I am a(n) – Neighborhood resident/Library user/Library staff member /Senior /Teacher
This application is submitted jointly by my colleague, J, and me, A. J and I teach classes in English as a Second Language (ESL) every Monday and Wednesday evening. The free ESL program for local immigrants has been in existence for more than 30 years and is still one of the most vibrant programs at the library. Thousands of immigrants have received free English lessons at the New Dorp Library. Many of them have been able to help their children in school, further their own education, become more productive members of our society and sometimes even become US citizens. The student we are most proud of is Adriana Blancarte-Hayward. She enrolled in our ESL program in 2004, entered the workforce in 2005, completed a Master’s Degree in Library and Information Science from Long Island University and is now New Dorp Library’s Branch Manager.
The ESL program is not the only community service the library performs. It also offers a variety of classes such as knitting and crocheting conducted in Spanish and English, book discussion groups in Spanish and English, the Teenage Advisory Group, Introduction to Computers, a Meditation Workshop, Zumba classes and more. The New Dorp Library services the entire range of patrons from small children to seniors. Its programs are relevant to the lives of all its patrons and are varied and informative. The eleven staff members are trained and encouraged to make their patrons feel at home.
The New Dorp Library has been consistently recognized for its exceptional community service. In 2012, it was cited for the second time in seven years for its community input and service by the New York Public Library’s Board of Trustees. In addition, it received the 2013 Maher-Stern Award as described above. The New Dorp librarians go out into the community on a continual basis. They attend meetings at the local Community Board, the local police precinct and civic associations in New Dorp, Grant City and Midland Beach. In the wake of Hurricane Sandy, the New Dorp Library staff sorted clothes and helped distribute food to community victims at a local relief center and also organized a financial relief workshop in the event room of the library itself.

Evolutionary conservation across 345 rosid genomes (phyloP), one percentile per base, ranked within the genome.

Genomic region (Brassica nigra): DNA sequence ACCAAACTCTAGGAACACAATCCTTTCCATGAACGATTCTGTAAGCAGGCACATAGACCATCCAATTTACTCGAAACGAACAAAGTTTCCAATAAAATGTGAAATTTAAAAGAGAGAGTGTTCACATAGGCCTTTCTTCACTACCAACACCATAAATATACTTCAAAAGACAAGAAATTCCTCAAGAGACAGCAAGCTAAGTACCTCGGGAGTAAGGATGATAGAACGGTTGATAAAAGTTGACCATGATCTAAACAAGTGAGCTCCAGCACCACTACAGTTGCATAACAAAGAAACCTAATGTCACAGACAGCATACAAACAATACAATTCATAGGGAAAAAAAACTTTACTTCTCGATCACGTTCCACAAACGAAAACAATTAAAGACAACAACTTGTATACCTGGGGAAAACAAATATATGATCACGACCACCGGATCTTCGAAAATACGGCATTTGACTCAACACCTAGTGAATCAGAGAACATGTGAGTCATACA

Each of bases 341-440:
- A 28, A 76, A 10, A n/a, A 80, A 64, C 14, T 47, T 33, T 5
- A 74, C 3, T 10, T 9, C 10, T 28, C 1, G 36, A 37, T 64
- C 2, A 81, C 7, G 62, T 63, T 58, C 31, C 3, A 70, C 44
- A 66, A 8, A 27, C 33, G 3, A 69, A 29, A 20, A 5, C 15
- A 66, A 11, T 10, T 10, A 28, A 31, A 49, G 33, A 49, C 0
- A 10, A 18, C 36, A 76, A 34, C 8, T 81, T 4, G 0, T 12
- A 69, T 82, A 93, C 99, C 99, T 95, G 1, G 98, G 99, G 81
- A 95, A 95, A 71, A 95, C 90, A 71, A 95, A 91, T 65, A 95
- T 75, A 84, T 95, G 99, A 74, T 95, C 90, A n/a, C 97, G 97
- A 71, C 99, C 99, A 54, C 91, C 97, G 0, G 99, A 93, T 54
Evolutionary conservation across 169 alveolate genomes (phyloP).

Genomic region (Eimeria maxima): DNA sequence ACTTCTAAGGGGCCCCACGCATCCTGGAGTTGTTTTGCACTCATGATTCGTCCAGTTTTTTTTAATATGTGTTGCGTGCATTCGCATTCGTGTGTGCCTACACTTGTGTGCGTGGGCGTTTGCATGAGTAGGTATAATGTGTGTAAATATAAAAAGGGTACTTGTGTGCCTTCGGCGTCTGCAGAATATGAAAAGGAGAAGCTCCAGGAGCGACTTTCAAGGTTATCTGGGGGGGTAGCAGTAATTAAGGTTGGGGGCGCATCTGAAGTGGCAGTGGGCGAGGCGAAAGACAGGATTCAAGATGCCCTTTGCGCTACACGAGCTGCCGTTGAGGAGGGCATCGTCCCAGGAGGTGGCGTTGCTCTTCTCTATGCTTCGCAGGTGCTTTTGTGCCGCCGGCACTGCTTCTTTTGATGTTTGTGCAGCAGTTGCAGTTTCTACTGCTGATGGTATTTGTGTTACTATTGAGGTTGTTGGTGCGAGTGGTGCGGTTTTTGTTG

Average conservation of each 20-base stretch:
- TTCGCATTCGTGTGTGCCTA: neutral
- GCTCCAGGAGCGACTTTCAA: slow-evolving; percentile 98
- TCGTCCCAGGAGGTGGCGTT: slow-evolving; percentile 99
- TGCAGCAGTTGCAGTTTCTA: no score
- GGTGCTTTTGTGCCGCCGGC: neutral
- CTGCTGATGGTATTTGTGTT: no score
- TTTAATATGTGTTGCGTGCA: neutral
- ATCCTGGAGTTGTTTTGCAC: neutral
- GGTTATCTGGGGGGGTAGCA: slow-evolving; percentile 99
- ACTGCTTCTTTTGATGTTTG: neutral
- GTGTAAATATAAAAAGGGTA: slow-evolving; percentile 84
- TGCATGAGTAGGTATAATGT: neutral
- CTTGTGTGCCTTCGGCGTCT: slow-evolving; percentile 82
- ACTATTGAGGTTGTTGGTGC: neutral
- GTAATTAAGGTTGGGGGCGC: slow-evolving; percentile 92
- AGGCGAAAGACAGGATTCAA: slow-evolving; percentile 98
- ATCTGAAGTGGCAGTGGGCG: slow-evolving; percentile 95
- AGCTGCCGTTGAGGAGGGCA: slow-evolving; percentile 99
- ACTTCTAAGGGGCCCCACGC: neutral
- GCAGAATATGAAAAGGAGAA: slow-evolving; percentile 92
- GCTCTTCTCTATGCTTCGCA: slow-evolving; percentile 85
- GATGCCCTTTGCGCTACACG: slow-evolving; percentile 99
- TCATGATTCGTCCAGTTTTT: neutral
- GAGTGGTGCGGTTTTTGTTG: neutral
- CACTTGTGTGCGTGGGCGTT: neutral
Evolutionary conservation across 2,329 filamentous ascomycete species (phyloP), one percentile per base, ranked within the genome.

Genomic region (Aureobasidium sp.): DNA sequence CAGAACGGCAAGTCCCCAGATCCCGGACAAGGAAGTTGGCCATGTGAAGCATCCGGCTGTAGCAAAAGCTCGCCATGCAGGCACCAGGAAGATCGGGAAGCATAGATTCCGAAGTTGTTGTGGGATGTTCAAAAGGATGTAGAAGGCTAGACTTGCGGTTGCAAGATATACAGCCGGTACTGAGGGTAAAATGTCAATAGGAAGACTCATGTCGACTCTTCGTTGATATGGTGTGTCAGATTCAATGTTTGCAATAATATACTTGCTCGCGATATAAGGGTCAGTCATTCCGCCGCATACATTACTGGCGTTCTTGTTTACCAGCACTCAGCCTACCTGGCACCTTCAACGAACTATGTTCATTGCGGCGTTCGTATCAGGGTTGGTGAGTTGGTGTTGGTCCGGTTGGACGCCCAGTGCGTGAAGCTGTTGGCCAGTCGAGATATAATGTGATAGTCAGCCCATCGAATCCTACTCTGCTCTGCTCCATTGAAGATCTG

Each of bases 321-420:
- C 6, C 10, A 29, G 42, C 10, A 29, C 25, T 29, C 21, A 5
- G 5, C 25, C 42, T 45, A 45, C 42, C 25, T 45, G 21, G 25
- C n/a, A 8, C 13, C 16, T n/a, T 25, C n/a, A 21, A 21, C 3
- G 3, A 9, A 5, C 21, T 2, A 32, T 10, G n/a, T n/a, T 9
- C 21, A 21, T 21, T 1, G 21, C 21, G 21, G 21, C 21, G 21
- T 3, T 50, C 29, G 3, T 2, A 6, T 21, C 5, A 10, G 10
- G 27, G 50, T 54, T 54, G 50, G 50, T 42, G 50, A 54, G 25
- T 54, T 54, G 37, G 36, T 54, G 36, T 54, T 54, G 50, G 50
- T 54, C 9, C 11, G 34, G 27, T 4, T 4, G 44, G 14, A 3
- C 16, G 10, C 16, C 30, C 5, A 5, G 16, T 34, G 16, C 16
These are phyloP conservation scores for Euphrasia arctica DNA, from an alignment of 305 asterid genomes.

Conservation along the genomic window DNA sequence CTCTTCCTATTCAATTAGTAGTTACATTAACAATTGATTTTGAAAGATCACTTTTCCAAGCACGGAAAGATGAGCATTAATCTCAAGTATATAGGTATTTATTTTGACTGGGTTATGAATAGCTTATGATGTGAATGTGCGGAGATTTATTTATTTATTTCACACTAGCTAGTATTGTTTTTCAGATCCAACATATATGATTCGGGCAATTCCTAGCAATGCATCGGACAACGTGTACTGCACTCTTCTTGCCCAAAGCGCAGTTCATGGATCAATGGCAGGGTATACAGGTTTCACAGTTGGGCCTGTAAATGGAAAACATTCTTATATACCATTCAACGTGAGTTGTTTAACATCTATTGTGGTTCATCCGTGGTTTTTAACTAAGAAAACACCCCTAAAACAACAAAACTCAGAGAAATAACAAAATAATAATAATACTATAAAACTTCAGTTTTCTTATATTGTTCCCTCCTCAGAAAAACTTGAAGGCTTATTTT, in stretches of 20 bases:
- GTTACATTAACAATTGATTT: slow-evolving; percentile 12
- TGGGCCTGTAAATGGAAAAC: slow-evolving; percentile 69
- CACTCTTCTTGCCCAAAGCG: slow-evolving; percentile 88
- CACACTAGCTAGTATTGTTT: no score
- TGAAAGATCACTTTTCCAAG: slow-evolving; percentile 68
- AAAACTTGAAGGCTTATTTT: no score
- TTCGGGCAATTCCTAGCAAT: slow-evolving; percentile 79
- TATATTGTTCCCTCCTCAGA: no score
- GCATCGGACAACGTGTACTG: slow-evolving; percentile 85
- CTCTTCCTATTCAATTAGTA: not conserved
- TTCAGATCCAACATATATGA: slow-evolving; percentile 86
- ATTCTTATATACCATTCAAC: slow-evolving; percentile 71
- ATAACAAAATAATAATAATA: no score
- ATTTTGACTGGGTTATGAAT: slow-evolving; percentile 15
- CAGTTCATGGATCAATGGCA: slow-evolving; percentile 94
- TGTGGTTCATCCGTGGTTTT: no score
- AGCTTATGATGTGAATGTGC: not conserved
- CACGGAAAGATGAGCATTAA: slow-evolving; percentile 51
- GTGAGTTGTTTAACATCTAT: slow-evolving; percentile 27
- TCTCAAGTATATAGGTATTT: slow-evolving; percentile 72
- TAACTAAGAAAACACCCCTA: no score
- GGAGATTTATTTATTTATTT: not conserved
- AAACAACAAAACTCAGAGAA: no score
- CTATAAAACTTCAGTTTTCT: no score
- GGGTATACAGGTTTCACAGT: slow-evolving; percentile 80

These are only a few of the examples of the integral role the New Dorp Library plays in the community. The New Dorp Library should receive this award to enhance its ability to remain up-to-date and relevant in an ever-changing environment and to provide new services to the community in the future.
This story was originally a nomination for the My Library NYC Awards. It has been generously provided by the Charles H. Revson Foundation.
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I got to know this guy in Jamaica who was just back in the neighborhood after doing some time inside. He LOVED the respect and service that we gave him at the library. It meant a lot for him to be treated as a man with dignity. He even told me once that “you and my momma are the only two people keeping me out of trouble right now”
A lot of employment requires online application. One man was very frustrated to fill out an online form for a shipping/receiving position, similar to a job that he had for years. The customer was frustrated with technology, and initially hard to work with. We were able to fill out the form, and I took the time to call to verify they got it. I learned from that experience that a lot of these skills people perceive everyone has, is not true. And job information/tech services is a huge role for libraries that takes time compared to some traditional reference questions. It’s more emphasis on instruction instead of providing answers.
As a librarian, at Brooklyn Public Library, I have the unique ability to meet library users in person and via different interfaces. I get various questions through our email service and via chat reference. Questions come from Brooklyn, or locations in some of the world remote villages. I answer questions about coins, civilizations, homework help, and directions, almost anything you can think of. Sometimes when answering questions, you’re just not sure of how you’re affecting the life of a user.